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The history of the cemetery dates back to 1890 when Laura and William Brawner donated 16 acres of land for the establishment of a cemetery for black slaves. It was named Evergreen. During this time, blacks and whites were not allowed to be buried together.
The first pioneer trustees of the cemetery were George W. Cook, L.W. Fountain, S.E. Jones, Willie E. Merritt, William M. Jones, John W. Ford, K.G. Gray and John Daniel Merritt.
These early pioneers were later employed as laborers with the Fern Industry. They worked first for Gordon Barnett and later for Hubbard Casselberry. While working in the fern industry many went on to operate their own businesses including grocery stores and building homes.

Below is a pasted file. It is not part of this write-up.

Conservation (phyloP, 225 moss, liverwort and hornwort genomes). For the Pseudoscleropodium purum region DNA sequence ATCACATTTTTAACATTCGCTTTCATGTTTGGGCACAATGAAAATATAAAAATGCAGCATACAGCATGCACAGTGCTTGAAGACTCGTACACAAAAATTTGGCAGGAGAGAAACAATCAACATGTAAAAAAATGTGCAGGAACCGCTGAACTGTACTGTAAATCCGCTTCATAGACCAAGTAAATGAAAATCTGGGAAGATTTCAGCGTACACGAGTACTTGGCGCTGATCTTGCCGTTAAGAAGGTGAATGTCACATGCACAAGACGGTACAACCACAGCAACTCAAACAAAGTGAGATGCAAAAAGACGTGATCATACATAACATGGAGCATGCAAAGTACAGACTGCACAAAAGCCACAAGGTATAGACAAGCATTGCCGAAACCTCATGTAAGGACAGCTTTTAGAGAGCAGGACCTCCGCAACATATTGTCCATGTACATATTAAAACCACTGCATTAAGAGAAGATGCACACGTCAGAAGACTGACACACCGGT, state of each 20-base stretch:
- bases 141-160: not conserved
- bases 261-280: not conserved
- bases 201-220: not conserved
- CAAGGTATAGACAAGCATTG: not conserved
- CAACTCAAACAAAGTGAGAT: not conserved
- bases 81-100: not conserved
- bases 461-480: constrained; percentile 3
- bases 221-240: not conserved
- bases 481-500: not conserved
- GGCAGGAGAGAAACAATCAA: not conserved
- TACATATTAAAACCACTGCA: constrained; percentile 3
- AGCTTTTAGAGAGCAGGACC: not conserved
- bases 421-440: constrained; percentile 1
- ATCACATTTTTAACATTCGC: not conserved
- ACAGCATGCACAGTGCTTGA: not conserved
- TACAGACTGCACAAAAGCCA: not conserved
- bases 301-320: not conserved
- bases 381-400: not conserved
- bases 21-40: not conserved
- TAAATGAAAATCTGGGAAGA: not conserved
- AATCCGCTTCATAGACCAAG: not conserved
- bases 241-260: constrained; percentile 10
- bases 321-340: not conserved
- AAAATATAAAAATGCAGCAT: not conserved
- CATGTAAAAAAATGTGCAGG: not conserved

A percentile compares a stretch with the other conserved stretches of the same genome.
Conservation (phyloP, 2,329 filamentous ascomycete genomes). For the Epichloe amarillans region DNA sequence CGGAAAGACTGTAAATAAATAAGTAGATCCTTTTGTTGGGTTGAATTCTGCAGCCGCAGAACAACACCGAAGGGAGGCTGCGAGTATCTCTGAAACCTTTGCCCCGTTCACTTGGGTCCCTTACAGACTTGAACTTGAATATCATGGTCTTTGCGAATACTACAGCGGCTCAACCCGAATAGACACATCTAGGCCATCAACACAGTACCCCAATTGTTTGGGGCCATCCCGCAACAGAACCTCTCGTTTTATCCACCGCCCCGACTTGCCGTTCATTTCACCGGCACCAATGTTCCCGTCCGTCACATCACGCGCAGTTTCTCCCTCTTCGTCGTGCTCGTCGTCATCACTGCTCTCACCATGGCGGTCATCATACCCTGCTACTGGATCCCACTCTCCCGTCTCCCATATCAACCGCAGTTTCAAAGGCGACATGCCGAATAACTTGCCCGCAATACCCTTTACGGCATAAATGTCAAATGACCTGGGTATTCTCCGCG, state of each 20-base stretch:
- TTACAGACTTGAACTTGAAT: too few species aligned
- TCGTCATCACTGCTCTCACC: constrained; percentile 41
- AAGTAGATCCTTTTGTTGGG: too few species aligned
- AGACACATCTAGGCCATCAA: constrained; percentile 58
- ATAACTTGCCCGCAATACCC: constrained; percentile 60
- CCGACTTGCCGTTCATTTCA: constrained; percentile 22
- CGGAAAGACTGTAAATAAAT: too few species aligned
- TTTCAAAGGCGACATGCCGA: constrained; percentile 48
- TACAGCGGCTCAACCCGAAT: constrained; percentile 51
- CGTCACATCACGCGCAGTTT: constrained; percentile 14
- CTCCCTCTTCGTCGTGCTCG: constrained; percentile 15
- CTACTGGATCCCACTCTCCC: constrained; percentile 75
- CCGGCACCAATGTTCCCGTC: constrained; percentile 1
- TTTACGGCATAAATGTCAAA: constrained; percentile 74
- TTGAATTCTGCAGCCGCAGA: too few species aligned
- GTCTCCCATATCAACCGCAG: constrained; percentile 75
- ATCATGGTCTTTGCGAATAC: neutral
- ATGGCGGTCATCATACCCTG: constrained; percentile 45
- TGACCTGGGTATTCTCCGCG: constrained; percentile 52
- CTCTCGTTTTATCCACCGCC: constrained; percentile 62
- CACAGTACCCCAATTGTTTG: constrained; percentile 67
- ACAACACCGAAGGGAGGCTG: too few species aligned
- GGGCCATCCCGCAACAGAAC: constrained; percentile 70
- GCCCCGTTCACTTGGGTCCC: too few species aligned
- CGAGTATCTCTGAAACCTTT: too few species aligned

Inside the confines of the cemetery grounds were nine "shotgun" houses. Traditionally within the Southern Black community these were narrow houses without halls. If a bullet was fired
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through the front door it would go right out the back door without hitting a wall. These houses were offered rent free and were known in the community as the Barnett and Casselberry quarters.
In the beginning five churches helped maintain the grounds of the Evergreen Cemetery. They were
Freewill Baptist Church, New Bethel AME Church, St. Johns Missionary Baptist Church, William Chapel Missionary Baptist Church, Sanctified Church which is now known as Church of God in Christ Love Tabernacle Church. One common cemetery maintenance practice was to cut the sand pines for Christmas trees.
Over the years the name Evergreen was forgotten. The cemetery has also been known as Altamonte Colored Cemetery, Fern Park Cemetery, and the Altamonte and Fern Park Community Cemetery. In 2007, through the research efforts of Alton Williams, it was returned to its original name of Evergreen Cemetery.